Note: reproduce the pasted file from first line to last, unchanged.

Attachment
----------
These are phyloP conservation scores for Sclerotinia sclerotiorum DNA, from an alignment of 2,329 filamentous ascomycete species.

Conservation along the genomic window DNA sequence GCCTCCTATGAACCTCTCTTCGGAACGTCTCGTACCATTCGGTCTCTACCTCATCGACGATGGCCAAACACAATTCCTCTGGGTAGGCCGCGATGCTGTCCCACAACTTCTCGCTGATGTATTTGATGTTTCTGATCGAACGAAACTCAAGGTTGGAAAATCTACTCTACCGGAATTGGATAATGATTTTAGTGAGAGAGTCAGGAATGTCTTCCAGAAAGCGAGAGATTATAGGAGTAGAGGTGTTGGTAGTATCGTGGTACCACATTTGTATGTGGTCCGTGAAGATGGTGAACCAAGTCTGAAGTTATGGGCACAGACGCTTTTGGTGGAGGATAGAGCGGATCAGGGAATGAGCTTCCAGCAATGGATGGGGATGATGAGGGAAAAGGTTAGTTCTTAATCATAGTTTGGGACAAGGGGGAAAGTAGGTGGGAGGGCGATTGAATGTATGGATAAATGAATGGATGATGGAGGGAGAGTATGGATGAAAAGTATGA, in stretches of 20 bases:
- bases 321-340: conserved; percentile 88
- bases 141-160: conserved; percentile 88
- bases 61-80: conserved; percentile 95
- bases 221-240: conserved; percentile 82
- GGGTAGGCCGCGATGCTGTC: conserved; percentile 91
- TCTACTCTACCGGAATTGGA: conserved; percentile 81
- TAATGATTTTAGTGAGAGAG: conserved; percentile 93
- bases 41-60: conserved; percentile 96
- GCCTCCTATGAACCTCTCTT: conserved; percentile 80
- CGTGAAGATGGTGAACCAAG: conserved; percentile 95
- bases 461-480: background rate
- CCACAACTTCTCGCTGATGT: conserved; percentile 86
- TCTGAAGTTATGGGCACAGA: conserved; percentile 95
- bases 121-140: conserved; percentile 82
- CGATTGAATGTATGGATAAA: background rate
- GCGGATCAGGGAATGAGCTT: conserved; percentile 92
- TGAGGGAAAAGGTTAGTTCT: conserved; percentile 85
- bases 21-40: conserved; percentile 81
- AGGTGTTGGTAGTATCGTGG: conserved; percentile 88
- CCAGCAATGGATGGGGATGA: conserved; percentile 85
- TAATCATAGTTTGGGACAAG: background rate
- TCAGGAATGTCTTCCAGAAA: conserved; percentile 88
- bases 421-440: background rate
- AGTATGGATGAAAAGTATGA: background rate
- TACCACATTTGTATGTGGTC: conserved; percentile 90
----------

These are phyloP conservation scores for Sclerotinia sclerotiorum DNA, from an alignment of 2,329 filamentous ascomycete species.

Conservation along the genomic window DNA sequence GCCTCCTATGAACCTCTCTTCGGAACGTCTCGTACCATTCGGTCTCTACCTCATCGACGATGGCCAAACACAATTCCTCTGGGTAGGCCGCGATGCTGTCCCACAACTTCTCGCTGATGTATTTGATGTTTCTGATCGAACGAAACTCAAGGTTGGAAAATCTACTCTACCGGAATTGGATAATGATTTTAGTGAGAGAGTCAGGAATGTCTTCCAGAAAGCGAGAGATTATAGGAGTAGAGGTGTTGGTAGTATCGTGGTACCACATTTGTATGTGGTCCGTGAAGATGGTGAACCAAGTCTGAAGTTATGGGCACAGACGCTTTTGGTGGAGGATAGAGCGGATCAGGGAATGAGCTTCCAGCAATGGATGGGGATGATGAGGGAAAAGGTTAGTTCTTAATCATAGTTTGGGACAAGGGGGAAAGTAGGTGGGAGGGCGATTGAATGTATGGATAAATGAATGGATGATGGAGGGAGAGTATGGATGAAAAGTATGA, in stretches of 20 bases:
- bases 321-340: conserved; percentile 88
- bases 141-160: conserved; percentile 88
- bases 61-80: conserved; percentile 95
- bases 221-240: conserved; percentile 82
- GGGTAGGCCGCGATGCTGTC: conserved; percentile 91
- TCTACTCTACCGGAATTGGA: conserved; percentile 81
- TAATGATTTTAGTGAGAGAG: conserved; percentile 93
- bases 41-60: conserved; percentile 96
- GCCTCCTATGAACCTCTCTT: conserved; percentile 80
- CGTGAAGATGGTGAACCAAG: conserved; percentile 95
- bases 461-480: background rate
- CCACAACTTCTCGCTGATGT: conserved; percentile 86
- TCTGAAGTTATGGGCACAGA: conserved; percentile 95
- bases 121-140: conserved; percentile 82
- CGATTGAATGTATGGATAAA: background rate
- GCGGATCAGGGAATGAGCTT: conserved; percentile 92
- TGAGGGAAAAGGTTAGTTCT: conserved; percentile 85
- bases 21-40: conserved; percentile 81
- AGGTGTTGGTAGTATCGTGG: conserved; percentile 88
- CCAGCAATGGATGGGGATGA: conserved; percentile 85
- TAATCATAGTTTGGGACAAG: background rate
- TCAGGAATGTCTTCCAGAAA: conserved; percentile 88
- bases 421-440: background rate
- AGTATGGATGAAAAGTATGA: background rate
- TACCACATTTGTATGTGGTC: conserved; percentile 90